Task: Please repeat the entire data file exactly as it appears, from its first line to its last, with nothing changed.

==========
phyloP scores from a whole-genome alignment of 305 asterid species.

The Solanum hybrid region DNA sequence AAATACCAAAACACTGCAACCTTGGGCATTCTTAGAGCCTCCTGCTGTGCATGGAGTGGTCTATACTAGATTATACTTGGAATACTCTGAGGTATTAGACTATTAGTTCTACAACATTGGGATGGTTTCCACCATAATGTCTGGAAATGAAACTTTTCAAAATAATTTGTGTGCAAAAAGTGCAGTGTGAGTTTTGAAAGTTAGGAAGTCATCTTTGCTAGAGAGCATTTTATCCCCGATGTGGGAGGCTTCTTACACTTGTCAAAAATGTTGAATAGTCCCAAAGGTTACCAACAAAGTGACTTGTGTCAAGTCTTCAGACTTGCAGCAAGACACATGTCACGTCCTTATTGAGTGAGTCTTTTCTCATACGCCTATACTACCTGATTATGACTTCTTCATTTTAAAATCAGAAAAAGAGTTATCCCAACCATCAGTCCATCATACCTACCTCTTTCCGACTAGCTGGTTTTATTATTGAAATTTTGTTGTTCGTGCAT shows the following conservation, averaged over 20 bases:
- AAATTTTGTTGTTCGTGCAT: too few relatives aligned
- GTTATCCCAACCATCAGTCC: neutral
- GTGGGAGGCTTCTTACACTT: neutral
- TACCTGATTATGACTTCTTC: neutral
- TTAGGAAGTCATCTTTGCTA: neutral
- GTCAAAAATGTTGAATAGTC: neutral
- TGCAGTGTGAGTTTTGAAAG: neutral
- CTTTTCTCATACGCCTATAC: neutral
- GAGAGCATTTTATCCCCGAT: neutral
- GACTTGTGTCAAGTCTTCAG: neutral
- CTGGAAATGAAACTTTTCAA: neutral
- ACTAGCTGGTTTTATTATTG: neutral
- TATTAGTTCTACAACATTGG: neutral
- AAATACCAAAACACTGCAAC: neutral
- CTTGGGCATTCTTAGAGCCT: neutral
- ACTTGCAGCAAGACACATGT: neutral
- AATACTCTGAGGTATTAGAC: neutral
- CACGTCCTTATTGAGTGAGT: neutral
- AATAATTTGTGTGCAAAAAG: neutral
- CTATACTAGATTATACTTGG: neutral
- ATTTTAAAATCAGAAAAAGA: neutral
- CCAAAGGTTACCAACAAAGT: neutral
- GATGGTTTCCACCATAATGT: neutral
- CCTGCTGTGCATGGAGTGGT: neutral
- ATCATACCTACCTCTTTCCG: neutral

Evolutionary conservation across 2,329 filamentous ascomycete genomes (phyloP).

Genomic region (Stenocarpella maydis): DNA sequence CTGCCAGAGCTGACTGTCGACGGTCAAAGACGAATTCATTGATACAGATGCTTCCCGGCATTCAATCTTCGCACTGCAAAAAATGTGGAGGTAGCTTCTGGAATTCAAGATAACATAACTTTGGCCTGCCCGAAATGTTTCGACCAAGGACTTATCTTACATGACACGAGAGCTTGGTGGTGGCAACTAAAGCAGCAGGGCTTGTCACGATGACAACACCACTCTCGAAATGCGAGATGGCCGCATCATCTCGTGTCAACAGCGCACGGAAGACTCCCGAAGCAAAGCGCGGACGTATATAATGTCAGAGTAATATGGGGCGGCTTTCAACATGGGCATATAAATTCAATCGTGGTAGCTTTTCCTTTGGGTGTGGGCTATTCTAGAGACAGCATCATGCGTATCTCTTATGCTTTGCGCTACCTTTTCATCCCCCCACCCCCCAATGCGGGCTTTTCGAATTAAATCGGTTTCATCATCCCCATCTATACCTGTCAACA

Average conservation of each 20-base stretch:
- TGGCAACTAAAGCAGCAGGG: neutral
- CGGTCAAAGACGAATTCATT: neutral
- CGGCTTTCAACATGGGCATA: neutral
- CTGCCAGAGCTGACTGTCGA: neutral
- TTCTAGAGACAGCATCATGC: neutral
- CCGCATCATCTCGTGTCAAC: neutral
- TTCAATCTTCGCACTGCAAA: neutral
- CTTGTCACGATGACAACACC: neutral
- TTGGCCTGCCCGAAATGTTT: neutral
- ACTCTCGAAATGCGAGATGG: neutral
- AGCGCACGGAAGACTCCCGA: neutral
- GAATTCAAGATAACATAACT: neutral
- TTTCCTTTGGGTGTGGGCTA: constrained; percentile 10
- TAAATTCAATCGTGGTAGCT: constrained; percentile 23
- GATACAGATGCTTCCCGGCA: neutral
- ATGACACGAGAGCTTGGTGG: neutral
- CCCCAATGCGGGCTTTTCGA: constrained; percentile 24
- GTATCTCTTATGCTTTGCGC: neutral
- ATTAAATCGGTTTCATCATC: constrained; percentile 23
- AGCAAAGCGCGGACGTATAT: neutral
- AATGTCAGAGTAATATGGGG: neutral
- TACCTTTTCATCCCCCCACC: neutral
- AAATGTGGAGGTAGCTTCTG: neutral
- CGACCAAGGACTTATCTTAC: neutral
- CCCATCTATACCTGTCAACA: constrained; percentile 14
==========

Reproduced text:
phyloP scores from a whole-genome alignment of 305 asterid species.

The Solanum hybrid region DNA sequence AAATACCAAAACACTGCAACCTTGGGCATTCTTAGAGCCTCCTGCTGTGCATGGAGTGGTCTATACTAGATTATACTTGGAATACTCTGAGGTATTAGACTATTAGTTCTACAACATTGGGATGGTTTCCACCATAATGTCTGGAAATGAAACTTTTCAAAATAATTTGTGTGCAAAAAGTGCAGTGTGAGTTTTGAAAGTTAGGAAGTCATCTTTGCTAGAGAGCATTTTATCCCCGATGTGGGAGGCTTCTTACACTTGTCAAAAATGTTGAATAGTCCCAAAGGTTACCAACAAAGTGACTTGTGTCAAGTCTTCAGACTTGCAGCAAGACACATGTCACGTCCTTATTGAGTGAGTCTTTTCTCATACGCCTATACTACCTGATTATGACTTCTTCATTTTAAAATCAGAAAAAGAGTTATCCCAACCATCAGTCCATCATACCTACCTCTTTCCGACTAGCTGGTTTTATTATTGAAATTTTGTTGTTCGTGCAT shows the following conservation, averaged over 20 bases:
- AAATTTTGTTGTTCGTGCAT: too few relatives aligned
- GTTATCCCAACCATCAGTCC: neutral
- GTGGGAGGCTTCTTACACTT: neutral
- TACCTGATTATGACTTCTTC: neutral
- TTAGGAAGTCATCTTTGCTA: neutral
- GTCAAAAATGTTGAATAGTC: neutral
- TGCAGTGTGAGTTTTGAAAG: neutral
- CTTTTCTCATACGCCTATAC: neutral
- GAGAGCATTTTATCCCCGAT: neutral
- GACTTGTGTCAAGTCTTCAG: neutral
- CTGGAAATGAAACTTTTCAA: neutral
- ACTAGCTGGTTTTATTATTG: neutral
- TATTAGTTCTACAACATTGG: neutral
- AAATACCAAAACACTGCAAC: neutral
- CTTGGGCATTCTTAGAGCCT: neutral
- ACTTGCAGCAAGACACATGT: neutral
- AATACTCTGAGGTATTAGAC: neutral
- CACGTCCTTATTGAGTGAGT: neutral
- AATAATTTGTGTGCAAAAAG: neutral
- CTATACTAGATTATACTTGG: neutral
- ATTTTAAAATCAGAAAAAGA: neutral
- CCAAAGGTTACCAACAAAGT: neutral
- GATGGTTTCCACCATAATGT: neutral
- CCTGCTGTGCATGGAGTGGT: neutral
- ATCATACCTACCTCTTTCCG: neutral

Evolutionary conservation across 2,329 filamentous ascomycete genomes (phyloP).

Genomic region (Stenocarpella maydis): DNA sequence CTGCCAGAGCTGACTGTCGACGGTCAAAGACGAATTCATTGATACAGATGCTTCCCGGCATTCAATCTTCGCACTGCAAAAAATGTGGAGGTAGCTTCTGGAATTCAAGATAACATAACTTTGGCCTGCCCGAAATGTTTCGACCAAGGACTTATCTTACATGACACGAGAGCTTGGTGGTGGCAACTAAAGCAGCAGGGCTTGTCACGATGACAACACCACTCTCGAAATGCGAGATGGCCGCATCATCTCGTGTCAACAGCGCACGGAAGACTCCCGAAGCAAAGCGCGGACGTATATAATGTCAGAGTAATATGGGGCGGCTTTCAACATGGGCATATAAATTCAATCGTGGTAGCTTTTCCTTTGGGTGTGGGCTATTCTAGAGACAGCATCATGCGTATCTCTTATGCTTTGCGCTACCTTTTCATCCCCCCACCCCCCAATGCGGGCTTTTCGAATTAAATCGGTTTCATCATCCCCATCTATACCTGTCAACA

Average conservation of each 20-base stretch:
- TGGCAACTAAAGCAGCAGGG: neutral
- CGGTCAAAGACGAATTCATT: neutral
- CGGCTTTCAACATGGGCATA: neutral
- CTGCCAGAGCTGACTGTCGA: neutral
- TTCTAGAGACAGCATCATGC: neutral
- CCGCATCATCTCGTGTCAAC: neutral
- TTCAATCTTCGCACTGCAAA: neutral
- CTTGTCACGATGACAACACC: neutral
- TTGGCCTGCCCGAAATGTTT: neutral
- ACTCTCGAAATGCGAGATGG: neutral
- AGCGCACGGAAGACTCCCGA: neutral
- GAATTCAAGATAACATAACT: neutral
- TTTCCTTTGGGTGTGGGCTA: constrained; percentile 10
- TAAATTCAATCGTGGTAGCT: constrained; percentile 23
- GATACAGATGCTTCCCGGCA: neutral
- ATGACACGAGAGCTTGGTGG: neutral
- CCCCAATGCGGGCTTTTCGA: constrained; percentile 24
- GTATCTCTTATGCTTTGCGC: neutral
- ATTAAATCGGTTTCATCATC: constrained; percentile 23
- AGCAAAGCGCGGACGTATAT: neutral
- AATGTCAGAGTAATATGGGG: neutral
- TACCTTTTCATCCCCCCACC: neutral
- AAATGTGGAGGTAGCTTCTG: neutral
- CGACCAAGGACTTATCTTAC: neutral
- CCCATCTATACCTGTCAACA: constrained; percentile 14